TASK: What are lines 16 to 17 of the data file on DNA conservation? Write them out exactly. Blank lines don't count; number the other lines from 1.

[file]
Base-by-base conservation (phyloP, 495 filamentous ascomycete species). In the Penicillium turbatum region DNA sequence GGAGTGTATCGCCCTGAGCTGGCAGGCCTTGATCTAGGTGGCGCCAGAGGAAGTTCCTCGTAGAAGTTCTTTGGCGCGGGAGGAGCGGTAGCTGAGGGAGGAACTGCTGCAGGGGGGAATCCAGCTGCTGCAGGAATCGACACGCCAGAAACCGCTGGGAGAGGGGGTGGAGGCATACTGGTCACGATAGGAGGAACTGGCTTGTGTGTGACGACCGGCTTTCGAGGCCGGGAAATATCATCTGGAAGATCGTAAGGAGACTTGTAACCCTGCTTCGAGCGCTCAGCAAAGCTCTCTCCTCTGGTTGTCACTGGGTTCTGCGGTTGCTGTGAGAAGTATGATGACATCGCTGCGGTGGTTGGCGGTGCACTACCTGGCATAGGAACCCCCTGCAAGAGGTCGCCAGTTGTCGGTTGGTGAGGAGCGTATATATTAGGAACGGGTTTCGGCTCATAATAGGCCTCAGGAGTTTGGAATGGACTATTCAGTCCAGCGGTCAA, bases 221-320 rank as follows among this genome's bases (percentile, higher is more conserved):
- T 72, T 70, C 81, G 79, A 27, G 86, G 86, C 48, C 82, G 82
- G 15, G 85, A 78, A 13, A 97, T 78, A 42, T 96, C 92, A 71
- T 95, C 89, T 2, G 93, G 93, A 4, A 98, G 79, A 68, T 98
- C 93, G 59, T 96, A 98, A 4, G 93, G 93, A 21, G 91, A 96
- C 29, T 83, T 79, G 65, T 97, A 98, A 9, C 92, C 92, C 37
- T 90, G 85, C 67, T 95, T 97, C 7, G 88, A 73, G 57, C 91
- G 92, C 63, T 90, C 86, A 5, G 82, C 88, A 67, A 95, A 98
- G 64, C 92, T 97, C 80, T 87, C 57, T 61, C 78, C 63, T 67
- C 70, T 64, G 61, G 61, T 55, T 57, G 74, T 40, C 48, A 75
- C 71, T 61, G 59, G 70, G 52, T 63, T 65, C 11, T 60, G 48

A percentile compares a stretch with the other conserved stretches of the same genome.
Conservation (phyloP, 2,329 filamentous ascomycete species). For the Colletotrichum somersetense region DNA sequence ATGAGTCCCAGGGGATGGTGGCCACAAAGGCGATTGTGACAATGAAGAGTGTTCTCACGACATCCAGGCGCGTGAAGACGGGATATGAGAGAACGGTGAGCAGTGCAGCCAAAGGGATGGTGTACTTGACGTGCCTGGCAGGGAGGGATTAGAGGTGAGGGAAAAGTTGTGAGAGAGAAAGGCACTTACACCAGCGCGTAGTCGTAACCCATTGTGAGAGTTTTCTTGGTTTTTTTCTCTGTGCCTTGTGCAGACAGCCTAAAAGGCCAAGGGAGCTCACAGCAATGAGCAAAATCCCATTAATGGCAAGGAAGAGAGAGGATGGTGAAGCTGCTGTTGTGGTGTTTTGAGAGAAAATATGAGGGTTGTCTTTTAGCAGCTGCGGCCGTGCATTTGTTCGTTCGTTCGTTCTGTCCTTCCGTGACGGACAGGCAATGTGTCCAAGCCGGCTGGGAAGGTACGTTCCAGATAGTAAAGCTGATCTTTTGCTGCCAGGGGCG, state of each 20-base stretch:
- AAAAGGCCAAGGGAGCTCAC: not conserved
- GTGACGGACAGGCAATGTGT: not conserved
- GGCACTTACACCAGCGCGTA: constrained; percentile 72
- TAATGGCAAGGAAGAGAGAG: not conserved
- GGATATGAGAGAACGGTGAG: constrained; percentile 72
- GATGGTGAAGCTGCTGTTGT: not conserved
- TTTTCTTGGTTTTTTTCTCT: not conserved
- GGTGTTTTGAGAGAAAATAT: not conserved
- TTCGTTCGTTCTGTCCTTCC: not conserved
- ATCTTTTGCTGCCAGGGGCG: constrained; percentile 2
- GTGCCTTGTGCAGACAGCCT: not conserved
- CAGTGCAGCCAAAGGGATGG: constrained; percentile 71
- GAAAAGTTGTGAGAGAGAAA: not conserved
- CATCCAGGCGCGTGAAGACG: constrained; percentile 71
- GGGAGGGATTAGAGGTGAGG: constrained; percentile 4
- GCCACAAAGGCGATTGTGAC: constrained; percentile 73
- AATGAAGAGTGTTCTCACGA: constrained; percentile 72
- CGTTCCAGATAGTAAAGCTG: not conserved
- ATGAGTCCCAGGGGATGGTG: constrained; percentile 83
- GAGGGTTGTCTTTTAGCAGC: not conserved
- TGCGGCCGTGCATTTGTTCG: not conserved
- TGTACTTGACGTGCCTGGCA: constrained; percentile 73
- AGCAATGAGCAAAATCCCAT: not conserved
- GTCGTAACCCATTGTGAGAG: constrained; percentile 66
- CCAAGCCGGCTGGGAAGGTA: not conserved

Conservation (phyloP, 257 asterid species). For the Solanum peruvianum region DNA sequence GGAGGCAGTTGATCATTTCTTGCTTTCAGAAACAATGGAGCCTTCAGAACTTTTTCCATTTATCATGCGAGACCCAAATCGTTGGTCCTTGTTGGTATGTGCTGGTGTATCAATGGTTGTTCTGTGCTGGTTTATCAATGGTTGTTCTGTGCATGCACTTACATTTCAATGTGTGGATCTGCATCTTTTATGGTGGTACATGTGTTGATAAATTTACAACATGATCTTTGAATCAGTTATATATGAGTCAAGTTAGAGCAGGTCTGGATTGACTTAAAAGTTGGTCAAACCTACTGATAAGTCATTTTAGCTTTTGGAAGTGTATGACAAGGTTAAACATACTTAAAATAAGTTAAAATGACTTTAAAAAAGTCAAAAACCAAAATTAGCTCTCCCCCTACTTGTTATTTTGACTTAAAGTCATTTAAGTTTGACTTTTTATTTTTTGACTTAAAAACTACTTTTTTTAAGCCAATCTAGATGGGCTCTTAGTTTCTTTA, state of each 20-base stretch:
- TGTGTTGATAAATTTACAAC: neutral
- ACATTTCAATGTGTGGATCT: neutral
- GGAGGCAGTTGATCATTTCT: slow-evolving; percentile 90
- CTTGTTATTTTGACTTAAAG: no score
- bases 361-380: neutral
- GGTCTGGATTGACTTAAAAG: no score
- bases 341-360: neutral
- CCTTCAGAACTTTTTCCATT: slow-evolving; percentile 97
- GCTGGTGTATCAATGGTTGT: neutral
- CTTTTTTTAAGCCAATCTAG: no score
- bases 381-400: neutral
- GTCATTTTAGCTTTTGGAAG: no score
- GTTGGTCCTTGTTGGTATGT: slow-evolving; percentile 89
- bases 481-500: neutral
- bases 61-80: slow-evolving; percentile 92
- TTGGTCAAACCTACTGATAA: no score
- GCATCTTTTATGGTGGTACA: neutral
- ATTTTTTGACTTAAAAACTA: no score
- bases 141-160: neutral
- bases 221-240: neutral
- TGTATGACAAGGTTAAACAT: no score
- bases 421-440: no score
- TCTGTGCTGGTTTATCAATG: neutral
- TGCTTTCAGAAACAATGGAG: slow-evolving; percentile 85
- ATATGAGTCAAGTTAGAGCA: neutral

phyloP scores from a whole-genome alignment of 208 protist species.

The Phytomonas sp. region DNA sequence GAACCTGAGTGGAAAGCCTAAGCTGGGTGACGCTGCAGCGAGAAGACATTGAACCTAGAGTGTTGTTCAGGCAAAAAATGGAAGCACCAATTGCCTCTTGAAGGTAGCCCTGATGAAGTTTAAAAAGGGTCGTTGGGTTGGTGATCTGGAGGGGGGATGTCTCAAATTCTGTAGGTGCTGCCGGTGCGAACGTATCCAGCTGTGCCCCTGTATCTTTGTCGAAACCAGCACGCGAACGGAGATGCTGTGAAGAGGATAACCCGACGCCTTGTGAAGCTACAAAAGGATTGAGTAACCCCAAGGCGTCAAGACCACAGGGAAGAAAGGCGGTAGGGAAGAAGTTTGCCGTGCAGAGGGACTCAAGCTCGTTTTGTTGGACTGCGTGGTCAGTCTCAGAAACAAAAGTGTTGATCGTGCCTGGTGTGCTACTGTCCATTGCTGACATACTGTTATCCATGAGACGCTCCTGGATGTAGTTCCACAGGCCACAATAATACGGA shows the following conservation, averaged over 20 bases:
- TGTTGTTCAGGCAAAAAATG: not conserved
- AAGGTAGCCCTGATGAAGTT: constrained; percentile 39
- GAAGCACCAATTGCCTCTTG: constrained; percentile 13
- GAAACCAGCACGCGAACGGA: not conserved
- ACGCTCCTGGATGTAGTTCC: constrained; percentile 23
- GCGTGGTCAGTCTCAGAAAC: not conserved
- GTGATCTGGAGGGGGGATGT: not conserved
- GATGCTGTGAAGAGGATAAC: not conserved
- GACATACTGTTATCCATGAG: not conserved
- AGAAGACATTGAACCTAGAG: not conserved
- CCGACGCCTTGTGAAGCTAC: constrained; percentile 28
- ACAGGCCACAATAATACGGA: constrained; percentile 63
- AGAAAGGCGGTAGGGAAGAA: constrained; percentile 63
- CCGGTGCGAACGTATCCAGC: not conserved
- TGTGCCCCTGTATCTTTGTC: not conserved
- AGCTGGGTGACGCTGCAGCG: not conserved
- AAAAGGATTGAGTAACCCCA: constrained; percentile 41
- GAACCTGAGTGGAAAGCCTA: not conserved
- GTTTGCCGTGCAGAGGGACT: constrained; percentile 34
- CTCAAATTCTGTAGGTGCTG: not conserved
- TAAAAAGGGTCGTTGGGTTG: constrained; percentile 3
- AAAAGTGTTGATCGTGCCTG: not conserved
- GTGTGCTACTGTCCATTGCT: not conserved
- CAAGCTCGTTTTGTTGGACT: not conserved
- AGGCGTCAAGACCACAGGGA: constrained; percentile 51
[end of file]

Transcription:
- GGCACTTACACCAGCGCGTA: constrained; percentile 72
- TAATGGCAAGGAAGAGAGAG: not conserved